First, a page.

The Miniaturist – TV Review

Director: Guillem Morales

Writer: John Brownlow

Starring: Anya Taylor-Joy, Romola Garai, Alex Hassell, Hayley Squires, Paapa Essiedu

Rating: ★★★★

The Miniaturist is a 2017 BBC miniseries based on the 2014 novel of the same name by Kessie Burton. Set in 17th Century Amsterdam, the story follows Petronella (Anya Taylor-Joy) who is recently married to Johannes Brandt (Alex Hassell). She moves into her new home and her husband isn’t there to greet her, in fact he doesn’t seem that interested in her at all apart from some passing greetings. Instead, he buys her a cabinet doll’s house designed to look like their home for her to fill with objects. Petronella contacts a miniaturist to order objects for the cabinet, but along with what she orders the package contains other objects and dolls that looks strikingly similar to those around her. As their lives are thrown into turmoil Petronella seeks out the miniaturist to find out how they have such an insight into the Brandt household.

The two-part series, which can be combined to watch as a two-and-a-half-hour film, is filled with mystery. Petronella arrives without really knowing anyone in the household, she’d only met Johannes once prior. Instead of finding a warm welcome, instead she is ushered to her room, separated from her pet parakeet. Johannes’s sister, Marin (Romola Garai) is very cold to her and almost seems envious of Petronella’s new position. The house servants seems to keep a distance and don’t let Petronella in on secrets of the household. She’s completely isolated, even though Johannes himself seems polite and kind to her. There’s clearly more going on in the household, and the marriage is clearly not a genuine one. Added to that mystery is the miniaturist, who seems to know a lot about what’s going on in the household, sending unasked for miniatures, even after being asked to stop, that recreate the real household.

Throughout the story there’s a really unsettling and creepy tone, that almost feels like a horror story. It feels like Petronella is always one step away from finding her own doom, and it’s really tense as she starts to uncover the secrets. Beyond this, the miniseries is essentially a period drama, dealing with the social issues of the era that its set in. It really works on that level and doesn’t really need the more supernatural elements. Despite the actual miniaturist being a really interesting and engaging mystery, it really doesn’t go anywhere. It’s the title of the miniseries and isn’t explored in any meaningful way at all, and when the whole thing is over that plot thread feels very thin and pointless. The best thing about The Miniaturist is the main dramatic plot with public scandals and sugar trading, and that’s what’s worth watching. The mystery is gripping, but it’s the drama that really stands out. At first it feels like the miniaturist is the main focus, but as the story goes on it becomes more and more side-lined.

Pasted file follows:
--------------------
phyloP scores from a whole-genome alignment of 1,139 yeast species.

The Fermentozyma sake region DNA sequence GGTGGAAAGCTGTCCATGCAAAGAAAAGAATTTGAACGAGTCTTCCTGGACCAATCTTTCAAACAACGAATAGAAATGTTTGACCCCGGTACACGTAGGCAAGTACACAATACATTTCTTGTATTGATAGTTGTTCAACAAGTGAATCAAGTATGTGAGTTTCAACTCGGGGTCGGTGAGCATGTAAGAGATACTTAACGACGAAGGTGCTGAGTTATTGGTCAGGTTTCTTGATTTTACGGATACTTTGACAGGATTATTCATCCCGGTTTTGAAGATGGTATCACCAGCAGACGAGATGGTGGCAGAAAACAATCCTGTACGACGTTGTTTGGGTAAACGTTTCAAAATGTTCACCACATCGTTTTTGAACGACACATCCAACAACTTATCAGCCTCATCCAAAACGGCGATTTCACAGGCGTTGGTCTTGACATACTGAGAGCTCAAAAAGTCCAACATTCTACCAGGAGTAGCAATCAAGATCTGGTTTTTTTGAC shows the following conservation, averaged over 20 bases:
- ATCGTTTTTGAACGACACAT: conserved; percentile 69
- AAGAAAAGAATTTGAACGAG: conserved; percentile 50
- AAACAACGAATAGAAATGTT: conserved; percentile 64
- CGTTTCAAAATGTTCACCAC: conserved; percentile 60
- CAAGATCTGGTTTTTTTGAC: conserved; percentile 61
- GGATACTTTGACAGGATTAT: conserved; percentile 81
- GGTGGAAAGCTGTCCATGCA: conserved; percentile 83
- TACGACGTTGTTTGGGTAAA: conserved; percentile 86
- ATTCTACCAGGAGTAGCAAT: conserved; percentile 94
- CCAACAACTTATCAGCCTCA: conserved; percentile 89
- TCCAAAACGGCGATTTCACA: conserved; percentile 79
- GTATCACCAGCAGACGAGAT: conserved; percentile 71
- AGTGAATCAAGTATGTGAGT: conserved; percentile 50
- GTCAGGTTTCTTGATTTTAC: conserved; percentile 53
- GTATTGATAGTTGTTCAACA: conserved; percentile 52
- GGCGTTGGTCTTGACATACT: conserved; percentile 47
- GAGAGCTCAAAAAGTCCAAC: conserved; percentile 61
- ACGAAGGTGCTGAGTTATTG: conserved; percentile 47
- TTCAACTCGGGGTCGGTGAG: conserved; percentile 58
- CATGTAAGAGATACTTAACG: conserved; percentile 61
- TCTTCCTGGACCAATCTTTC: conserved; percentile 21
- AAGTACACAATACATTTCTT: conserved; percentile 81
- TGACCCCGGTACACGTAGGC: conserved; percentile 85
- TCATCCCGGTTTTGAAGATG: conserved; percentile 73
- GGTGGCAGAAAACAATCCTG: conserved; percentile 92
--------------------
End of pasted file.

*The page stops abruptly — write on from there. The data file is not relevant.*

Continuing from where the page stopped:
With a great cast, excellent sets, and an engrossing mystery The Miniaturist is a really great miniseries and really worth watching.  

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About ashleymanningwriter

Young Adult Fiction writer. Horror and fantasy blended together.
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